Cheslie Kryst’s Mom Talks Daughter’s Private Pain and Raising Mental Health Awareness
“Extra” is remembering Cheslie Kryst today through the eyes and hearts of her parents.
Kryst, an “Extra” correspondent and former Miss USA with an MBA and law degree, took her own life in January at just 30 years old.
During part two of our interview, “Extra’s” Rachel Lindsay sits down with Cheslie’s mother April Simpkins and stepfather David Simpkins to talk about their daughter’s private pain, as well as how they hope her story can help change the narrative around mental health.
Opening up about Cheslie’s battle with depression, April told Rachel, “She fought a hard fight and she had the support that she needed, but she grew weary.”
David added that Cheslie’s suicide “wasn’t a rash decision,” while April explained, “She had been to this place before and honestly in the note that she left… she talked about that, so I take comfort in knowing that it wasn't a rash split-second decision of high, intense emotion and she just threw in a towel. The note she left me, it was long, and it had a lot of information, intent in it, and I know that she had made peace, she had made peace.”
Through it all Simpkins said her “faith is everything,” and she wanted others to know, “Cheslie's faith was strong… I am bothered when there is this desire to assume that someone who suffers from depression or anxiety is somehow not a believer… or that you aren't prayed up enough.”
David put it this way: “If somebody has cancer, people don't say, ‘Well, you aren't praying hard enough,’” adding, “It wasn’t the devil, it was depression.” He insisted, “We need to be open, and we need to not shame people for being open.”
Through her own battle with depression, Cheslie was out there helping others as a mental health advocate.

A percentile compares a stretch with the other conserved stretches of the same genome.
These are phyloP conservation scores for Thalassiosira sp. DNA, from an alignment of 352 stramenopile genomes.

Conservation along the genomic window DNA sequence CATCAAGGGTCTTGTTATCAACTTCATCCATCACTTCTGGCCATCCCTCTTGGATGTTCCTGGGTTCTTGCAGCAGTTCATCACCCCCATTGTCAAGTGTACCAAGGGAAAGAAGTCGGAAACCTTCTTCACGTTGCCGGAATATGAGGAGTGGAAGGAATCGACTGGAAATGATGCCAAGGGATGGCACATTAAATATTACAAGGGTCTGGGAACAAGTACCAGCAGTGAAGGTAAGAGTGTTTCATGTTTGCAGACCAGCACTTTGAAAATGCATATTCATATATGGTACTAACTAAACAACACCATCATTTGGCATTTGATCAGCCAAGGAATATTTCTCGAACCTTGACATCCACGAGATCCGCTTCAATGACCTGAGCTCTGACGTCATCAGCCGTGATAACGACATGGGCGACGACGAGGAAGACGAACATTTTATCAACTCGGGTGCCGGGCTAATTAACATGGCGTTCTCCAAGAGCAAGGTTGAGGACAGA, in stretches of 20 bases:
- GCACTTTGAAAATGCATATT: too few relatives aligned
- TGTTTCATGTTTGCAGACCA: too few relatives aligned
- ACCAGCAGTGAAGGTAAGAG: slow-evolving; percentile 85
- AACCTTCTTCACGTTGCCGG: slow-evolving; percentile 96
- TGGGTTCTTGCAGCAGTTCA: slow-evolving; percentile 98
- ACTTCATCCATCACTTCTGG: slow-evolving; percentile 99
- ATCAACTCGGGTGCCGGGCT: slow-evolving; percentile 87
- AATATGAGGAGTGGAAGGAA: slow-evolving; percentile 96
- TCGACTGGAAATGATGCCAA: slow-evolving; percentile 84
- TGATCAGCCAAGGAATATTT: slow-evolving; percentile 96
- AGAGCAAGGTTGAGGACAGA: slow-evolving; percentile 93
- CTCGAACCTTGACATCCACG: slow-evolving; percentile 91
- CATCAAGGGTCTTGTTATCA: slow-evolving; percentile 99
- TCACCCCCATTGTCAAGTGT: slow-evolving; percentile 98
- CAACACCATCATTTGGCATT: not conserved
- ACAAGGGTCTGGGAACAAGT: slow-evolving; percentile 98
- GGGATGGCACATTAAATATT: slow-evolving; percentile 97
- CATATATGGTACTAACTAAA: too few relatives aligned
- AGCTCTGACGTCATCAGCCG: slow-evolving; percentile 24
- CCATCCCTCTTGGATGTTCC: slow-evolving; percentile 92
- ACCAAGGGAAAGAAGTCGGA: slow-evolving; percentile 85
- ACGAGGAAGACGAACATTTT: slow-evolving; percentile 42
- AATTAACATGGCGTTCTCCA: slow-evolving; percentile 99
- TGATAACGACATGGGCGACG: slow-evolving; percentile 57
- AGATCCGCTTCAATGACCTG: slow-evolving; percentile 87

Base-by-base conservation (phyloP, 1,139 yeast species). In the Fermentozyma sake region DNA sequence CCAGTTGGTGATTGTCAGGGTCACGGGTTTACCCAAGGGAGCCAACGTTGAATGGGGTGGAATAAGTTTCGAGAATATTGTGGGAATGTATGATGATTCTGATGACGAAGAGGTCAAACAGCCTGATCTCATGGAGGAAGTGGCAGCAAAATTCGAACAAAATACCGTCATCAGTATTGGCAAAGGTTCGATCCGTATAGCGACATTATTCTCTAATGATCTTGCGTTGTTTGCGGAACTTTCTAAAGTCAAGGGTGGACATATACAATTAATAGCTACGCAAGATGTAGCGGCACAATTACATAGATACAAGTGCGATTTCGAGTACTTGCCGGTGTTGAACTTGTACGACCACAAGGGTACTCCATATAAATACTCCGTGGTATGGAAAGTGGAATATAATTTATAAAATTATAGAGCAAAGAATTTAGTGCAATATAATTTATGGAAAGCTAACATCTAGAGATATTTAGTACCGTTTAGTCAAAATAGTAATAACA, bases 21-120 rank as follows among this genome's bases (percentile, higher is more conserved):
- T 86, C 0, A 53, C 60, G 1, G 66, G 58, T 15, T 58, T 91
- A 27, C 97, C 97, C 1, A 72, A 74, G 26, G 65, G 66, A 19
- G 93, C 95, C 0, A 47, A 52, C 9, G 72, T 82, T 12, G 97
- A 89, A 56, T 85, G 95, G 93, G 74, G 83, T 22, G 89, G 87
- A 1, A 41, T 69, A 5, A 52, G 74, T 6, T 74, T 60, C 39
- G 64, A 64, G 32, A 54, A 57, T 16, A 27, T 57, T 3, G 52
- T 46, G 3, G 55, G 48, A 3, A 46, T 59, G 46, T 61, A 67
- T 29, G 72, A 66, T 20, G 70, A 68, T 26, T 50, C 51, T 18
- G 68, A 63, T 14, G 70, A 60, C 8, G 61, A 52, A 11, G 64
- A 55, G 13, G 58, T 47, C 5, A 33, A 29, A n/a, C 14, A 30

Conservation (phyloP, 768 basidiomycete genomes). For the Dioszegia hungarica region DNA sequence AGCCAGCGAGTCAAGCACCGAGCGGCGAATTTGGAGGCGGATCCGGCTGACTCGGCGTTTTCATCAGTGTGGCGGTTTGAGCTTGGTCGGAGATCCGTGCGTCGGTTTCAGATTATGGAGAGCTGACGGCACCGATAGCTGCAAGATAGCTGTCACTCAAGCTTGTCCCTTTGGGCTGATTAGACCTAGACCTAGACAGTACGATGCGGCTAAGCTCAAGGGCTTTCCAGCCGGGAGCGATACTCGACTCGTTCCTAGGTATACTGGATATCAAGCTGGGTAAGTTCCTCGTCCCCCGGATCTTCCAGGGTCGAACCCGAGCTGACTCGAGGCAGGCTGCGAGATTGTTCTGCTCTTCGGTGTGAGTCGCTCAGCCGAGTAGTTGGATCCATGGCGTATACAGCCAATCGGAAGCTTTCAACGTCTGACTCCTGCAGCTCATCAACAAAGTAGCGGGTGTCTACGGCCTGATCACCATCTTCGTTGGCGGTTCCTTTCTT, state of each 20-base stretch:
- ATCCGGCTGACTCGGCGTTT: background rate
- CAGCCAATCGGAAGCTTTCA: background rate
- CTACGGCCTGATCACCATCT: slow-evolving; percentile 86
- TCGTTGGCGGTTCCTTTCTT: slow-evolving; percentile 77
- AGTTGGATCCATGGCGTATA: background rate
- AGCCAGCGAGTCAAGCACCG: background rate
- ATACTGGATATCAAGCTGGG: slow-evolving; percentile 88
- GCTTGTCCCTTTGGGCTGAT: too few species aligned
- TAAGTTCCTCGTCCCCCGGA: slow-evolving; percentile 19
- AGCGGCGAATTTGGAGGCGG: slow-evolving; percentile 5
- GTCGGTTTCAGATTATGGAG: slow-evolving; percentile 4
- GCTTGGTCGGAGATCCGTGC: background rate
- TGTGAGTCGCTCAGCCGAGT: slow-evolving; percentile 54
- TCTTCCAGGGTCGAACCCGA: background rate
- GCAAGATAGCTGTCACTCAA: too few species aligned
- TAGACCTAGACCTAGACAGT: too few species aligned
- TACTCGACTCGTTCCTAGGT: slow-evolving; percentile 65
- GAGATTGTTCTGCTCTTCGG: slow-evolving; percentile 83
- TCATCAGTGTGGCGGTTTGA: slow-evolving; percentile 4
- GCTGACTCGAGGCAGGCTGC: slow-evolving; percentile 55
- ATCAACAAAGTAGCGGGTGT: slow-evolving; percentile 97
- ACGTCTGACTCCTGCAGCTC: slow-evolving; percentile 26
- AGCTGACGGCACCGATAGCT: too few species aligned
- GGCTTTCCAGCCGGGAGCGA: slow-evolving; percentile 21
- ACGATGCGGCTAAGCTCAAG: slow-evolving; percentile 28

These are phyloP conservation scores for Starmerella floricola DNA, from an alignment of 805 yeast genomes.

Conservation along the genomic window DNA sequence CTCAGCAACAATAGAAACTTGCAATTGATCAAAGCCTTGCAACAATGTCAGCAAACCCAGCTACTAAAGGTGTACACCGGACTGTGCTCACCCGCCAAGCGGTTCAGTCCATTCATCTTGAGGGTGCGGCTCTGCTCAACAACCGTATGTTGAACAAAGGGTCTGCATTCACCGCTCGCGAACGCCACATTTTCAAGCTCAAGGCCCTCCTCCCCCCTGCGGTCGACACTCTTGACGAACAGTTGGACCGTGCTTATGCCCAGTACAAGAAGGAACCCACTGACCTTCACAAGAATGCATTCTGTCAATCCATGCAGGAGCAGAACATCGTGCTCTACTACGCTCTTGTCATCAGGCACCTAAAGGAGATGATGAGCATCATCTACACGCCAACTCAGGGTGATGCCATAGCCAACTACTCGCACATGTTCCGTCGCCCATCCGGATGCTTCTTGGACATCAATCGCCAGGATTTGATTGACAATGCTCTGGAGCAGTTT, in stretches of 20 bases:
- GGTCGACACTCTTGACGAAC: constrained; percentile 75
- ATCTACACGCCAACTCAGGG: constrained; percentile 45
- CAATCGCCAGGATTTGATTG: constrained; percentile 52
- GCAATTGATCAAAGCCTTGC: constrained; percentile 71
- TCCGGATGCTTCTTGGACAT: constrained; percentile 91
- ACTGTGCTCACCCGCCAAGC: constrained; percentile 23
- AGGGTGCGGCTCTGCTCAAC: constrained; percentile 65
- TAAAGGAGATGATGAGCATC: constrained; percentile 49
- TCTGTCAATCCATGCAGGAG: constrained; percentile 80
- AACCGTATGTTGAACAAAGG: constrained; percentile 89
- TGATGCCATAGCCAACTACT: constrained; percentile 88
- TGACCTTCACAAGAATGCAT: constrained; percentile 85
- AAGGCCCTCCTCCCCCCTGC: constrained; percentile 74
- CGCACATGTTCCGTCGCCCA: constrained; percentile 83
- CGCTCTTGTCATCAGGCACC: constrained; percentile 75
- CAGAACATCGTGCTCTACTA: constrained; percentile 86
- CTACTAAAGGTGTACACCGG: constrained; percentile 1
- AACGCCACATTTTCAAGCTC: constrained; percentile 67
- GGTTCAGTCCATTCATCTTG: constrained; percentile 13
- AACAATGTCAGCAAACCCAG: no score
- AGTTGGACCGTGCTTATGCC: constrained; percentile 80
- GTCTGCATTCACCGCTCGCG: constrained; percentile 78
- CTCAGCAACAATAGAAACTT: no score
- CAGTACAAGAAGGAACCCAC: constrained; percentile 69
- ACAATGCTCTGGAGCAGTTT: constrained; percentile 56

Pointing out that it is Mental Health Awareness Month, Rachel asked what their messages to other families.
April said, “I think that education is what I am now so adamant about understanding. That depression is not a monolith, it doesn't always have the face you think… and I hear so many people saying, ‘Ask your friends if they're okay, check in on your friends,’ and I applaud that, I think it's necessary. But it's not enough. It's too easy to say, ‘I'm okay.’ It's not an open-ended question, truthfully. But start there. But I think a more important question for someone who may be suffering, you think is suffering, is: ‘If [you’re] not okay, do you know what to do?’… and start a conversation there.”
Lindsay also asked, “What do you see as Cheslie’s legacy?” April replied, “I would have to double down on advocacy and kindness… But the work she did publicly and without a spotlight on her to advocate and cheer for others is so remarkably Cheslie, and I know she would want that to continue on… and her kindness. And so many people feel like they were her best friend because of her sincere, genuine kindness. And so I hope that each individual takes those two things and puts them into action in your own lives.”
Watch the video below for part one of Rachel’s interview with April and David.